National Nanotechnology Initiative Spurs Growth in the Field - dummies

National Nanotechnology Initiative Spurs Growth in the Field

By Earl Boysen, Nancy C. Muir, Desiree Dudley, Christine Peterson

An important step in the development of nanotechnology came in 2000 when President William Clinton introduced the National Nanotechnology Initiative, or NNI. This initiative was in part a result of the realization that a great many scientists in several organizations and in several countries were all working on pieces of the nanotechnology puzzle. The NNI was created to bring together much of that research and move the field forward.

In his announcement of NNI, Clinton also announced funding for nanoscale efforts that practically doubled previous funding amounts to a whopping $495 million starting in 2001. But the river of money didn’t stop there. NNI got great press and an enthusiastic reception; this caused more investment in the field by others, including universities, states, businesspeople, and even other governments.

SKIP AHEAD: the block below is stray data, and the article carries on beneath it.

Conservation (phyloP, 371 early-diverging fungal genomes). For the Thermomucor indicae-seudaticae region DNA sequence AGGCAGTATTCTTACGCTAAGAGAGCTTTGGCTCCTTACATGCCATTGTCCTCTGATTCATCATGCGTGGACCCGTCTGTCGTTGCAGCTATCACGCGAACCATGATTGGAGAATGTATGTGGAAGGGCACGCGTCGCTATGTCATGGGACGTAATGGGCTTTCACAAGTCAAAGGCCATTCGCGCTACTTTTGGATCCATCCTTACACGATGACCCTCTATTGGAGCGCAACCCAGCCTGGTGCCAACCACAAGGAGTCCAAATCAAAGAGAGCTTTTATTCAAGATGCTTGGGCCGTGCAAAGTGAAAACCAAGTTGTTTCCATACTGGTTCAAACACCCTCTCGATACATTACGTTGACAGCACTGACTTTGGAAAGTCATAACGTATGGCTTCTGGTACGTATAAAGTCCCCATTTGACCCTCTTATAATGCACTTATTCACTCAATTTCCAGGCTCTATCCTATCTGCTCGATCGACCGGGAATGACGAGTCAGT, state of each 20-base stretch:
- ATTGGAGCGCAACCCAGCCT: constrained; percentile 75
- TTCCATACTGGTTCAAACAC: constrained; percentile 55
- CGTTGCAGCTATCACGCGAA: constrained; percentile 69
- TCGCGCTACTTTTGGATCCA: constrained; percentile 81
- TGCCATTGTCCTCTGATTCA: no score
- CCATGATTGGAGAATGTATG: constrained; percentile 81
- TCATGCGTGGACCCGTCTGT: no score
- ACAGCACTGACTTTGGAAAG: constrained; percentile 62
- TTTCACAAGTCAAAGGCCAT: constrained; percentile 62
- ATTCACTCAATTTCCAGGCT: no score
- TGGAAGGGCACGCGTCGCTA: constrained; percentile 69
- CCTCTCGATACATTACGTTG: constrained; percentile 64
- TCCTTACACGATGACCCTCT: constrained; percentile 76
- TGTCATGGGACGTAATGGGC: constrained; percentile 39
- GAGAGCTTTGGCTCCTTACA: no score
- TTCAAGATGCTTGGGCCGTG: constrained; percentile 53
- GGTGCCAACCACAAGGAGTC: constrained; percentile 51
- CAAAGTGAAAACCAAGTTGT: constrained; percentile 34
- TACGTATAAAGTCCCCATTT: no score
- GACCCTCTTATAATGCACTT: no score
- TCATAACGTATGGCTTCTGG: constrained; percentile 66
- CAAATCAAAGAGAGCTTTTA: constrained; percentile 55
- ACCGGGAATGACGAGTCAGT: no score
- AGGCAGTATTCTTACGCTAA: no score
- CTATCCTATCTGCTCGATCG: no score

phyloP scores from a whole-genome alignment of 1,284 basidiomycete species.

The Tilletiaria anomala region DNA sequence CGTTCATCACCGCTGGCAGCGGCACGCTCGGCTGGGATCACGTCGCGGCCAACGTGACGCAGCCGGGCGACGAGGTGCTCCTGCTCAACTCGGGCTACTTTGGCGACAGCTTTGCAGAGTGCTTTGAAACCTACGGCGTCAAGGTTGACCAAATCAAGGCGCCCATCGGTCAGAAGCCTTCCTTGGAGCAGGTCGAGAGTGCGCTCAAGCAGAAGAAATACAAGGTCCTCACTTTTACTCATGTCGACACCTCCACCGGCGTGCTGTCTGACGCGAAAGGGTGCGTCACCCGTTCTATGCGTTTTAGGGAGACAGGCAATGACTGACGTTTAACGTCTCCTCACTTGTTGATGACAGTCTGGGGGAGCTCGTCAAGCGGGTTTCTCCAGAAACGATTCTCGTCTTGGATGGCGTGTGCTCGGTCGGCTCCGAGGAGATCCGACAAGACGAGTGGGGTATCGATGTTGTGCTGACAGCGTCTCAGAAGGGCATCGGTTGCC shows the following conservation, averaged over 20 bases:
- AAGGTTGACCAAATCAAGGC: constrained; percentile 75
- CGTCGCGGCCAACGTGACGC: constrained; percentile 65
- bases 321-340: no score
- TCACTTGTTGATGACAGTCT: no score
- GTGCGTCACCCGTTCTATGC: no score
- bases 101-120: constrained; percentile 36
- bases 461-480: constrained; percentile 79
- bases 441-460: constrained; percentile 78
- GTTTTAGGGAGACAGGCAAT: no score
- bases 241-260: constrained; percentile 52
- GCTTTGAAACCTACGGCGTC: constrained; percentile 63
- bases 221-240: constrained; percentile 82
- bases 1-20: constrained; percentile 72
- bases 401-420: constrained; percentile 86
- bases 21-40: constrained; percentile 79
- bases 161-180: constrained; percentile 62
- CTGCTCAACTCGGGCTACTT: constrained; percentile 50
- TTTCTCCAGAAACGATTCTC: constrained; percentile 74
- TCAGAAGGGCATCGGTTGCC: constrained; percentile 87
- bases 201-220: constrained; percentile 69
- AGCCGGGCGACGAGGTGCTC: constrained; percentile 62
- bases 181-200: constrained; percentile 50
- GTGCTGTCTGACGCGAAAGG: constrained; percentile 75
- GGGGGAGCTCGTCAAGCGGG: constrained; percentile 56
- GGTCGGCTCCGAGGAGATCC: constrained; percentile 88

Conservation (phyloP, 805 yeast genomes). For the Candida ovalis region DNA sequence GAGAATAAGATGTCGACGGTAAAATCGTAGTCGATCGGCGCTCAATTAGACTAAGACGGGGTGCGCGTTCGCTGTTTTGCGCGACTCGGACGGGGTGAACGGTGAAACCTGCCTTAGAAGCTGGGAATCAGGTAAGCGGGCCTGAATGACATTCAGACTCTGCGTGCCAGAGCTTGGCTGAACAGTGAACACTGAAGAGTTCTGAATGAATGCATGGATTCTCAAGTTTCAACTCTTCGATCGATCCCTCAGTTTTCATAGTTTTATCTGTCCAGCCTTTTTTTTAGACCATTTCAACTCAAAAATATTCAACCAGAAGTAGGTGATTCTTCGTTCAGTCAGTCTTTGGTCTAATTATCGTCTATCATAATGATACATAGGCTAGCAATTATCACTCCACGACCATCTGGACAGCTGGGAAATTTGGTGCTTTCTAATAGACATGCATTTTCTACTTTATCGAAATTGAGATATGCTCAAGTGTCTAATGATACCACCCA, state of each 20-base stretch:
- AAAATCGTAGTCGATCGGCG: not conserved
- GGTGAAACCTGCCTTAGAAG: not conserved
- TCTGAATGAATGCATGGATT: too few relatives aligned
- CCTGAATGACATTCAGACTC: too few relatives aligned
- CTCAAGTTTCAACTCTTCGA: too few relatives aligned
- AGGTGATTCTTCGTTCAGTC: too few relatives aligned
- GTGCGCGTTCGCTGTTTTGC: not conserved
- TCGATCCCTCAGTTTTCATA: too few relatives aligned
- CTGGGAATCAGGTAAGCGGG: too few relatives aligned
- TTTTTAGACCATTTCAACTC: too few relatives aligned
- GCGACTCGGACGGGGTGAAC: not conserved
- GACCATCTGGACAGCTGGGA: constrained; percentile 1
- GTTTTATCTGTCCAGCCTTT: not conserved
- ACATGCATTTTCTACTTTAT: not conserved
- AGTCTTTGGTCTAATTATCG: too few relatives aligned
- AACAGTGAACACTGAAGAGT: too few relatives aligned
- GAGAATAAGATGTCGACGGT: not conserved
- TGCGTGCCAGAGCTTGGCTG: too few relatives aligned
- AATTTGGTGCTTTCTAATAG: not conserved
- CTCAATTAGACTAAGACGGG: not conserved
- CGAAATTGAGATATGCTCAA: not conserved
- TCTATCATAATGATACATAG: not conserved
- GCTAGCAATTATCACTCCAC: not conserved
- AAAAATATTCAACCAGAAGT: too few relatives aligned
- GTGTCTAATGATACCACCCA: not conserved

National Nanotechnology Initiative website.
National Nanotechnology Initiative website.

NNI coordinates nanotechnology R&D (research and development) funding among approximately 25 agencies. The focus at NNI is on developing new products and techniques that could provide advances in fields such as medicine or improve the environment and building an educated workforce to support the discipline of nanotechnology. NNI also funds studies on the effect of nanotechnology on our environment and society.

Dr. Mihael Roco was an important player in the creation of the National Nanotechnology Initiative. He helped envision its structure and focus, and chaired NNI during a time when its budget grew to one billion dollars.

Roco won the 2002 Best of Small Tech Award, which called him the “Leader of the American Nanotechnology Revolution.” Scientific American included him as one of 2004’s top 50 technology leaders. He is generally acknowledged as the person most responsible for the level of investment and support that nanotechnology enjoys today.

To show you the scope of NNI’s efforts, agencies involved include the following:

  • Department of Defense

  • Department of Energy

  • NASA (National Aeronautics and Space Administration)

  • National Institute for Occupational Safety and Health

  • National Institute of Standards and Technology

  • National Institutes of Health

  • National Science Foundation